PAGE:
A new king, a new Prime Minister and a new Secretary of State for Housing. It’s fair to say that since the start of September politics in England has changed a lot.
As we begin to learn more about the new government’s priorities, one thing has become clear: Liz Truss’s government will be defined by its response to the cost of living crisis.
The Prime Minister and Simon Clarke, the new Secretary of State for Housing, will both be coming up with solutions to protect people ahead of a turbulent winter. However, they are both failing to progress a law which would give private renters much needed stability through this crisis – the Renters’ Reform Bill.
Before the government decide which laws they will pass between now and the end of the year, both Truss and Clarke should make time to read Shelter’s brand new ‘Rentquake’ research.
Shelter commissioned polling company Stack Data Strategy to conduct a nationally representative poll of 10,000 voters across the UK. This has given us greater understanding into what private renters care about, their voting intentions and how they view current political parties plans for renting. Because of the way this poll was conducted, we also have constituency level insights into who the electorate will vote for.
This research should be essential reading for every politician and policy maker, especially those who are drafting manifesto commitments for a general election in 2024. As the private rented sector has increased in size, renters have become an essential constituency that political parties must win over if they have any hope of forming a government.
In short, the magnitude of the renter vote in the next general election will be felt by all politicians. Our ground-shaking new research shows that private renters hold the keys to Number 10.
Here are three key learnings that every MP in England should take away from our Rentquake research:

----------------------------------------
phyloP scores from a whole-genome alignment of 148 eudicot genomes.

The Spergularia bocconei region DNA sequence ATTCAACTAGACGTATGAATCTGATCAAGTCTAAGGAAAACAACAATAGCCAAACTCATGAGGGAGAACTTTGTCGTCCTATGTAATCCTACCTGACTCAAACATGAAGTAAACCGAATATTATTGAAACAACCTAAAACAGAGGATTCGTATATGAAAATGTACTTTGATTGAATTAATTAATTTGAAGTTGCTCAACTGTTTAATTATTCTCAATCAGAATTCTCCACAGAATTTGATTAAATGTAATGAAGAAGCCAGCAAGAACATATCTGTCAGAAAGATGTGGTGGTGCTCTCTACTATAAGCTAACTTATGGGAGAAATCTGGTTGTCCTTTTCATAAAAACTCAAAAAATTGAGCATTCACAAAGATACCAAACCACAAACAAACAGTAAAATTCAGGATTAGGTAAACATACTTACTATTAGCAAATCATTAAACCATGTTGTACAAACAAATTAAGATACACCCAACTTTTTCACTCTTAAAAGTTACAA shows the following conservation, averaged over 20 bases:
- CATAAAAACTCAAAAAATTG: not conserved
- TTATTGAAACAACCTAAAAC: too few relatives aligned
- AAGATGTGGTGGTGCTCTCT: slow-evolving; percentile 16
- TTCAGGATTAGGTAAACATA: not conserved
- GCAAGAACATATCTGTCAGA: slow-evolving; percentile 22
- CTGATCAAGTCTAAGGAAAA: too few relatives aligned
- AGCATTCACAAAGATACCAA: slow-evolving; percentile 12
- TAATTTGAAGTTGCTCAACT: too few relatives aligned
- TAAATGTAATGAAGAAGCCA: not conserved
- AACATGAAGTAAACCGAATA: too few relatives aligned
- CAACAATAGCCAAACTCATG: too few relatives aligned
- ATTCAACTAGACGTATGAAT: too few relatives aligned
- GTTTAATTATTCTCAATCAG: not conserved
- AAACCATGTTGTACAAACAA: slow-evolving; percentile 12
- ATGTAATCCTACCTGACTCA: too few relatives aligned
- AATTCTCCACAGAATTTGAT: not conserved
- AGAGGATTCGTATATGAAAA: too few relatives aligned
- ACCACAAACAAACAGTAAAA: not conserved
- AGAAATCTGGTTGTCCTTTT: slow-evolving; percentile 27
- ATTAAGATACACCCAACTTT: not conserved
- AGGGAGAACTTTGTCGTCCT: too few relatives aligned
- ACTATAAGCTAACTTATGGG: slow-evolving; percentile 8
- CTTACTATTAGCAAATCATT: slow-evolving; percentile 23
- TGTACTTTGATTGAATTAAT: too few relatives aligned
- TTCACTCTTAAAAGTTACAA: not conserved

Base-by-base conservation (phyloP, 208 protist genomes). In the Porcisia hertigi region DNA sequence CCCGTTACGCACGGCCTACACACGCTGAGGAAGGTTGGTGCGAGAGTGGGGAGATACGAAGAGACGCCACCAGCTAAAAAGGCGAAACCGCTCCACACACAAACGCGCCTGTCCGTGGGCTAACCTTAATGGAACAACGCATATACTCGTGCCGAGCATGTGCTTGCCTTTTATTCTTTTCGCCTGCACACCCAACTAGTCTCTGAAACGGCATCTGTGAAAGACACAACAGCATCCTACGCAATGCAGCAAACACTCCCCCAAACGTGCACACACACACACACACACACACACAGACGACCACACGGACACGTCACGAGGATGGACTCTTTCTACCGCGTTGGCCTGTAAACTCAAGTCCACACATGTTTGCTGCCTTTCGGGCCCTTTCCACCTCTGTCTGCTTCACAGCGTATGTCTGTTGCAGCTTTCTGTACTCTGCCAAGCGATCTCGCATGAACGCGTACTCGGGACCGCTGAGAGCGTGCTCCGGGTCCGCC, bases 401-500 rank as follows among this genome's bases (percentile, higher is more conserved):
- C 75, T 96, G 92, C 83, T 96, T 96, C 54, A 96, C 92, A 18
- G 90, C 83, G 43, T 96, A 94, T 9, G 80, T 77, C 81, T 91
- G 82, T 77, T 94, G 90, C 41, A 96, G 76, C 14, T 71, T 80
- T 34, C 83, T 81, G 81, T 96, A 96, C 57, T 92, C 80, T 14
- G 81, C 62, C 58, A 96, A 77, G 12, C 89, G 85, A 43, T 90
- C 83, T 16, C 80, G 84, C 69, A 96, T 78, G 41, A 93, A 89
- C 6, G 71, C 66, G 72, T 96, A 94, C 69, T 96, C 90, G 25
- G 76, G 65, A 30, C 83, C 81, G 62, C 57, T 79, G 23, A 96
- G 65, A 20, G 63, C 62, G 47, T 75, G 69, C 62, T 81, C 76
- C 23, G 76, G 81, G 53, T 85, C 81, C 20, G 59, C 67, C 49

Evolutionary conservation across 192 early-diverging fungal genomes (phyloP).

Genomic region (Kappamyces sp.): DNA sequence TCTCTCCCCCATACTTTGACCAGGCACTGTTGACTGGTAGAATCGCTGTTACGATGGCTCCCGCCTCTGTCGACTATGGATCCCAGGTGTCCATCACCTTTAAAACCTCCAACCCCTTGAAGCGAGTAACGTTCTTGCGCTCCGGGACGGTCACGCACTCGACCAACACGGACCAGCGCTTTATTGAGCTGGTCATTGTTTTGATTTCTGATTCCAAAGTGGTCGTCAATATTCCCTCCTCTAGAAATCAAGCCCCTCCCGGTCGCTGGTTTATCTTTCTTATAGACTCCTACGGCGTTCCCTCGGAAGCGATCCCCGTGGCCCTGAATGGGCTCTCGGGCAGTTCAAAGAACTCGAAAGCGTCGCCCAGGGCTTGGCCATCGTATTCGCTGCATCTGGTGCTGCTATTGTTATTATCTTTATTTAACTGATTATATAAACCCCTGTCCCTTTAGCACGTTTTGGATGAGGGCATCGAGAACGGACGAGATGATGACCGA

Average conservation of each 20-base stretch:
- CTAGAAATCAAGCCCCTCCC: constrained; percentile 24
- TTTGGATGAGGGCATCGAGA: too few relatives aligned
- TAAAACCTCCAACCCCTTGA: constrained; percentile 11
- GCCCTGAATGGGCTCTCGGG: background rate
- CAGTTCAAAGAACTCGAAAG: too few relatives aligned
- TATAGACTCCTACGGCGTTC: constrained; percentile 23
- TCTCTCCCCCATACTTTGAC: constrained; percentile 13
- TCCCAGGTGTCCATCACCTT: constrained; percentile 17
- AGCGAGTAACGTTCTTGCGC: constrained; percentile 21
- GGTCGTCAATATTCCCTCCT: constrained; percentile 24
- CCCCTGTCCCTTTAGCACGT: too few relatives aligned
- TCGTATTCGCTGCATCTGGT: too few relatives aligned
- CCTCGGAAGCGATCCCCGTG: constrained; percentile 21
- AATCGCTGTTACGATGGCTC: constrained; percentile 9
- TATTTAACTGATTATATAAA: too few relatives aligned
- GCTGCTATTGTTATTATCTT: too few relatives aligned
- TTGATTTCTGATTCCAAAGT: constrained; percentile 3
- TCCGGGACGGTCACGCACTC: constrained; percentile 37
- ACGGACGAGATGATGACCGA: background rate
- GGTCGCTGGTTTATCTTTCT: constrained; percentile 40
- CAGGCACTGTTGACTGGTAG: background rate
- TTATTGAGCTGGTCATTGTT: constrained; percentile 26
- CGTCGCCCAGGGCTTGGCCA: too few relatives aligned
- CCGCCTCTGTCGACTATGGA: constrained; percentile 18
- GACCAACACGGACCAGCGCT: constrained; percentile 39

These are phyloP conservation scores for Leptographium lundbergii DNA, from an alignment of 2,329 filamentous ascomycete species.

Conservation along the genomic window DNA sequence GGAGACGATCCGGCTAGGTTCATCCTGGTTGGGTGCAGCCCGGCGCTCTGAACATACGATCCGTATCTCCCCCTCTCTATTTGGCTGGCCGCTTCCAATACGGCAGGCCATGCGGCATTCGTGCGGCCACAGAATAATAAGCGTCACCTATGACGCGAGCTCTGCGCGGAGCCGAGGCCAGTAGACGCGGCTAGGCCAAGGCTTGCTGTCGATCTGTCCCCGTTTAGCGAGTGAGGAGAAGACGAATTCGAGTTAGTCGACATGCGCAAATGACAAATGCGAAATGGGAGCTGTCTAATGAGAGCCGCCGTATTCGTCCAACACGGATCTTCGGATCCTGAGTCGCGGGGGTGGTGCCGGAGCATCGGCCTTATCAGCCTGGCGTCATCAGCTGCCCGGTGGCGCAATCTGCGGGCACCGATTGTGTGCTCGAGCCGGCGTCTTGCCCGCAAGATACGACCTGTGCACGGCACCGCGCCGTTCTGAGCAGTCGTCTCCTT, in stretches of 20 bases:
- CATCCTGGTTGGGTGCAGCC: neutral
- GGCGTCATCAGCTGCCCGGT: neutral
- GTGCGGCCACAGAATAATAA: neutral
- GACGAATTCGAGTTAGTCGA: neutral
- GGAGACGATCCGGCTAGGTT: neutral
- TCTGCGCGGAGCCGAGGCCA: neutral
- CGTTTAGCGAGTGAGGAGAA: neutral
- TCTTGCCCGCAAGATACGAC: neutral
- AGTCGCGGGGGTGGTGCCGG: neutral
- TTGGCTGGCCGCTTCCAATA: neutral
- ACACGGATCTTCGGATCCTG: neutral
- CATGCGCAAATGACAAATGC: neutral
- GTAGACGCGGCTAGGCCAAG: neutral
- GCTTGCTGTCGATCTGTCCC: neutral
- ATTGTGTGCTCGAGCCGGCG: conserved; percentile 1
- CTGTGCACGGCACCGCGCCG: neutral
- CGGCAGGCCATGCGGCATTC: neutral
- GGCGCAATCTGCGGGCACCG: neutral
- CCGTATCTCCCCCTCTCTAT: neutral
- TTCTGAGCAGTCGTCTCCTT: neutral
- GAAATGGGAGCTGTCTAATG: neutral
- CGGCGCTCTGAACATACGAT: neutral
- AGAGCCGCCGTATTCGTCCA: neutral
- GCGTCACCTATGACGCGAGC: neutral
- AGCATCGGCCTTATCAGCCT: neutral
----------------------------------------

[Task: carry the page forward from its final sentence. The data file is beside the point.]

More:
- Private renters could swing the outcome of the next general election by casting decisive votes in 38 key battleground constituencies. This ‘rent wall’ is crucially separate from the red wall and could see the Conservatives lose seats in areas considered their traditional heartlands. There is a concentration of these constituencies in and around London, including Boris Johnson’s Uxbridge seat. But these constituencies stretch from Falmouth and Truro to Lancashire, where according to the polling, new Housing Minister Andrew Stephenson MP could lose out in Pendle.
- Private renters are moving away from the Conservative Party at a faster rate than homeowners and social renters. One in three private renters who voted Conservative in 2019 are now abandoning the party, around 400,000 voters. While disillusioned renters are jumping ship, they have not yet found a new home, instead dividing themselves across different parties. These voters could be picked up by any political party going into the next election.
- Private renters’ votes are up for grabs, as two-thirds of them don’t think politicians care about people renting from private landlords. To make this an even more pressing issue for MPs, private renters are also much more likely than homeowners and social renters to base their future voting intention on housing policies. 63% of private renters say that housing policies, such as reforming the private rented sector and building social homes, will influence their vote.
These three takeaways demonstrate the clear need for all political parties to have a strong offer for private renters in order to win their support.
At the Labour Party conference last week, Shadow Housing Secretary Lisa Nandy announced the party’s plan to introduce a renters’ charter if they form the next government. This is Labour’s play for key renter votes in marginal seats that they will have to take if Labour want a chance of winning the next election.
Likewise, the Conservatives also have a plan. When Michael Gove was Secretary of State for Housing, the Conservatives published their Renters’ Reform Bill white paper. When it was announced back in May, Shelter welcomed the news as it included scrapping Section 21 ‘no-fault’ evictions and promised to introduce a national landlord property portal.
Despite previous commitment that the Renters’ Reform Bill would be turned into law before the end of 2022, it’s unclear whether Liz Truss and Simon Clarke will follow through on this commitment.
Renters shouldn’t have to wait a minute more to get the reform which is so desperately needed. Right now, their homes are crumbling and the cracks in our country’s broken renting system are widening. Every day, renters live in fear of rent increases or being evicted at a moment’s notice for requesting repairs.
During the last general election, every major political party promised to scrap Section 21 “no fault” evictions and reform the private rented sector. Almost three years on, renters are still waiting.
Renters are demanding change and the government has cross-party support for the Renters’ Reform Bill. They must now turn it into law. Simon Clarke and Liz Truss must follow through on their party’s manifesto promises so private renters have security in their homes and the power to enforce their rights. If they fail to act, it’s clear they do not care about renters.